Footy in South-East Asia

By Graeme Patterson

The AFL code of football is played in many parts of the world, but not a great deal is known about its presence in South-East Asia. The following account is provided by Adam McDonald, who is currently the General Manager of the Intercontinental Hotel in Hanoi, Vietnam. As a boundary umpire, Adam officiated in the 178 AFL matches between 1998 and 2009, including 3 finals. He also umpired 94 AFL reserves matches, 28 VFL games, 30 VFL reserve games, 11 TAC Cup and one VFA Under 19 game between 1990 and 2004. Since living in Hanoi, he has regularly officiated in local matches as a field umpire. Here is his story:

“Playing and umpiring AFL in Asia is alive and well as there are teams in most countries. Since leaving Australia almost four years ago, I have had involvement with the Bali Geckos, Malaysian Warriors and now with the Vietnam Swans. You need to initiate initial communication with these groups as they do not come to you. All clubs are happy to welcome you, either as a player or umpire. There is a genuine interest in your history in umpiring, as most of the locals have never spoken to anyone from an umpiring background. To have someone with this experience who is happy to umpire games is a great help to the local clubs. My wife cannot believe that I continue to put myself in a situation where I can cop abuse, but it keeps me involved in football. In the past, I always thought that I knew better than my field umpire mates, but my current role as a field umpire proves I was wrong.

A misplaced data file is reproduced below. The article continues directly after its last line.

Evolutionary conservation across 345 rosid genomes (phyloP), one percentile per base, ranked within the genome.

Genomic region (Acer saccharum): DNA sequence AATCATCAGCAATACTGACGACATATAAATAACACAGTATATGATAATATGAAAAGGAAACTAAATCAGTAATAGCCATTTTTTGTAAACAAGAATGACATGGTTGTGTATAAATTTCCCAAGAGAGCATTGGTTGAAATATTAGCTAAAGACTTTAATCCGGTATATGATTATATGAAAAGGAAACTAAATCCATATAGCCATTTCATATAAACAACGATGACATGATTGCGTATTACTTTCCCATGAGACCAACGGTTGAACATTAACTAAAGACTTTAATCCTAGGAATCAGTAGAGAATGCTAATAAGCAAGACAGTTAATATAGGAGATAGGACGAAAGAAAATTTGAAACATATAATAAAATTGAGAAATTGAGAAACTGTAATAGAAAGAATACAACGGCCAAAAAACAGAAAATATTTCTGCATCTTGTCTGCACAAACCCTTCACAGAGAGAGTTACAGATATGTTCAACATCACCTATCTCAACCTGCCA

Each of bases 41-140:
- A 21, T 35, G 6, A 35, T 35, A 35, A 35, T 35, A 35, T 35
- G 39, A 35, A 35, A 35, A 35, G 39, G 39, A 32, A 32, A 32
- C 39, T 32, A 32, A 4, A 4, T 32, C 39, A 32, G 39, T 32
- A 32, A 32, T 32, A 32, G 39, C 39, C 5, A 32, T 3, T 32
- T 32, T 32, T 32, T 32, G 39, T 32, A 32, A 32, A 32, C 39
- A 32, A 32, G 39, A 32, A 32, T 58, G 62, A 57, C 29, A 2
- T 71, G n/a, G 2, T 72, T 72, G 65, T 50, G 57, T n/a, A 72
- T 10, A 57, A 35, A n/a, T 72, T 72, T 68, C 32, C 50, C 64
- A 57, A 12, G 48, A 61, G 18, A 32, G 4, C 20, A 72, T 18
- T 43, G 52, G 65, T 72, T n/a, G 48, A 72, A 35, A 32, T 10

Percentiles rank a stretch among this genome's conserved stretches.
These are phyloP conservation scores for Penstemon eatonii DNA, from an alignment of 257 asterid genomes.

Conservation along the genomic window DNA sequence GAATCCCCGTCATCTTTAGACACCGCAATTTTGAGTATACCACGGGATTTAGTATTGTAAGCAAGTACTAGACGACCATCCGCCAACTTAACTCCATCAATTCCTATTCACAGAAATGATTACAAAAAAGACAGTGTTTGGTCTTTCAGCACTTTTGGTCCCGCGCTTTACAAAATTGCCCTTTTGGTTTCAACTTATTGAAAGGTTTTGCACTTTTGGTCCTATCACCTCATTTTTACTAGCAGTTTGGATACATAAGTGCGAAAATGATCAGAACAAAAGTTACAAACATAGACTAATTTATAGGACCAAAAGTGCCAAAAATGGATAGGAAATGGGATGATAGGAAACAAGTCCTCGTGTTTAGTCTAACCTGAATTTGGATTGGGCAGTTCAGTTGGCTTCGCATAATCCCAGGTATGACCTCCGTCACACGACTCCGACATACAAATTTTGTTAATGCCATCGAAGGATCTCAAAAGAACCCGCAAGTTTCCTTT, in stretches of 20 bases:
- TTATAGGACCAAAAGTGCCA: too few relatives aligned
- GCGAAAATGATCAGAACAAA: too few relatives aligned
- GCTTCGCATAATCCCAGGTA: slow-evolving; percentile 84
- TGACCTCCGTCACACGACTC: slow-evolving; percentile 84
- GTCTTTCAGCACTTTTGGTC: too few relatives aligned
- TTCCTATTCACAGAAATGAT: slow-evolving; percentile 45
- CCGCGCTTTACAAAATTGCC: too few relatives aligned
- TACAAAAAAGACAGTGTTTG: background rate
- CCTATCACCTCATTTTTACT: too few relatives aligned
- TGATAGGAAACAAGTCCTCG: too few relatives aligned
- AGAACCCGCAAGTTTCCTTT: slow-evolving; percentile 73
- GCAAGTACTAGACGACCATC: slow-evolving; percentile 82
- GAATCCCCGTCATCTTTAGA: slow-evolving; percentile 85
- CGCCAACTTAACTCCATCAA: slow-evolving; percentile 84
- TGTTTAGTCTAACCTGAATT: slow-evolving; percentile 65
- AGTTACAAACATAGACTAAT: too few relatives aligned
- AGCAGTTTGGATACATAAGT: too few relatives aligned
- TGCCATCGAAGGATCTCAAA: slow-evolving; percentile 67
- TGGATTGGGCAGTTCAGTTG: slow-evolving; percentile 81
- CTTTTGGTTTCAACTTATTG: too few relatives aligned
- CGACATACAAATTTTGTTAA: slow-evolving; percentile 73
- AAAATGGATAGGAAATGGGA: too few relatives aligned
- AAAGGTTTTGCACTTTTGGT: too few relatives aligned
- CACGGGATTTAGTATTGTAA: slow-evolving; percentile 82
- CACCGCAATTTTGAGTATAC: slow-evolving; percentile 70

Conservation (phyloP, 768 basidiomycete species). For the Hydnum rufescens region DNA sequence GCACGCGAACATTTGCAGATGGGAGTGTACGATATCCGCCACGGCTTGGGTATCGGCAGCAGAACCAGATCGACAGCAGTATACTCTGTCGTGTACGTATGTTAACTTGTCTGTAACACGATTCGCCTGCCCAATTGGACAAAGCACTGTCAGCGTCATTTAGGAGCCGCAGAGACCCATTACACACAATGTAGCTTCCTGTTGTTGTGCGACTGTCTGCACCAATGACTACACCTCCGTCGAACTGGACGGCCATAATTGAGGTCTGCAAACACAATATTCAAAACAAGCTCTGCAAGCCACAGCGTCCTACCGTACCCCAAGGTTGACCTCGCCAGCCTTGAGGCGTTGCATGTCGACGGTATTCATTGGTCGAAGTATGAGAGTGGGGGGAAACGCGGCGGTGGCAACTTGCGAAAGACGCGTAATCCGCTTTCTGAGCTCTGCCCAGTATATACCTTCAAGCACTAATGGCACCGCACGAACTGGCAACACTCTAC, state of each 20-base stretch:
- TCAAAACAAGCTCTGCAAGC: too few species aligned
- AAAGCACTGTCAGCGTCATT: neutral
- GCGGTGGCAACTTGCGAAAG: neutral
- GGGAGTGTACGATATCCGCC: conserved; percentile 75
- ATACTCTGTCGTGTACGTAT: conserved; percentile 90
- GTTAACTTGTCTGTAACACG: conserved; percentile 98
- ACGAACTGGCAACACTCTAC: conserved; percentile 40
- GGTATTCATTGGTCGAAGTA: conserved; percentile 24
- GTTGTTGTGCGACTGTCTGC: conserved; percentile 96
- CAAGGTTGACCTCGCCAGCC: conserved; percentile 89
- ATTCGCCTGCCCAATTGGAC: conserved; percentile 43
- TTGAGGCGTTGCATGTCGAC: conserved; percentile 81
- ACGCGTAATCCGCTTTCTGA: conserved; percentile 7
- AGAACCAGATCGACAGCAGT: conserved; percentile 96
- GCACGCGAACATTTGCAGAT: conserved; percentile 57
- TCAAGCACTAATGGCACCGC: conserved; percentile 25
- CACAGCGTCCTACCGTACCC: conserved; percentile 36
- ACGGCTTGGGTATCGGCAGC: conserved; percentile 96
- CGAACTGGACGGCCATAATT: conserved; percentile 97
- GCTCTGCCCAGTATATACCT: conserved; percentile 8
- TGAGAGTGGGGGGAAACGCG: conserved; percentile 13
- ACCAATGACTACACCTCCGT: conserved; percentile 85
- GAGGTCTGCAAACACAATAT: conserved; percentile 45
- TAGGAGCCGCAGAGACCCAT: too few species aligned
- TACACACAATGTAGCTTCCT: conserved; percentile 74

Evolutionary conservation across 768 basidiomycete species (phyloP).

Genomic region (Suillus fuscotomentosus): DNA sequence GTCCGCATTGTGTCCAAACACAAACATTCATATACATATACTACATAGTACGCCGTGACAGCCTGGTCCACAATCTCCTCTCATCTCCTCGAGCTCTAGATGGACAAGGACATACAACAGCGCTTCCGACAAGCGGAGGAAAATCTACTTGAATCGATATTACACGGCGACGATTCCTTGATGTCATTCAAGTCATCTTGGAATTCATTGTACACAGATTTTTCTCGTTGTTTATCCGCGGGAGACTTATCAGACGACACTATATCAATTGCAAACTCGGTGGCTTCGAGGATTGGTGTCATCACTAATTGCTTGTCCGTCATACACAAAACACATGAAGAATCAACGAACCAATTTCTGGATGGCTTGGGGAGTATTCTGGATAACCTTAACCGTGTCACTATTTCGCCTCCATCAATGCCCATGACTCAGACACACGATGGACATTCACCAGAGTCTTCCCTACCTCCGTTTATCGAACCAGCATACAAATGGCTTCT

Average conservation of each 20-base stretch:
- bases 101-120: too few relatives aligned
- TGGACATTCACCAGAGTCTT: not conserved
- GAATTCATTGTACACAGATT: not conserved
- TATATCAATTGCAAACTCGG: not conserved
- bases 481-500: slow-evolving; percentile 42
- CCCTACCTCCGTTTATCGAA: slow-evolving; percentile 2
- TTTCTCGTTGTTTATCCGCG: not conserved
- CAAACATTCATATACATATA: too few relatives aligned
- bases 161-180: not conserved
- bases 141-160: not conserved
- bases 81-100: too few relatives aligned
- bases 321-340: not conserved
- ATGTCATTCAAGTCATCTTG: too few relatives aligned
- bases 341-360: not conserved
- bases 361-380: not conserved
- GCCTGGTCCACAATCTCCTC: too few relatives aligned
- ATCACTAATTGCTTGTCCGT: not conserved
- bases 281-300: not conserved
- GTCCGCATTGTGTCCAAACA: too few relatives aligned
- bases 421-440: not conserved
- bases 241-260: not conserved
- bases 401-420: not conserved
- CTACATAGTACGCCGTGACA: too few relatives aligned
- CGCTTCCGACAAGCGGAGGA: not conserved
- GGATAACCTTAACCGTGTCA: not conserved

There are games throughout the year and some of them require travel as the away matches are in another country. This gives you the chance to visit different places and it does tend to become a “footy trip” but that is OK as it is all in good spirit. Footy brings many people together and although everyone involved is keen and competitive, they are mindful that the games are played in the right spirit. The games are played on ovals, which most of the time are makeshift. You learn to make do. – goal posts are luxuries and line markings are inconsistent, but that is not important. What footy does in Asia is bring people together to be involved and play the sport they love. The skills and fitness may not always be there, but you pretty quickly see the guys who could play at one stage in their lives – they do not lose their ability, just the fitness to execute it consistently. You will find that many of them are from other sports – lots of Irishmen who just want a run and rugby boys who may not gain possession of the football but they sure can tackle.

Last year I attended the Asian championships in Pattaya in Thailand, a lightning carnival in which nine countries from Asia competed. I ended up umpiring eight games for the day. Apparently, umpires from Perth used to fly up for the games, but this time they wanted all expenses paid and Asian footy is not flush with money as the game is played for fun. There is some support from the AFL and interest in what is going on – Mike Fitzpatrick recently wrote for the ANZAC record. While there is no financial support, it is great to have their interest and acknowledgement.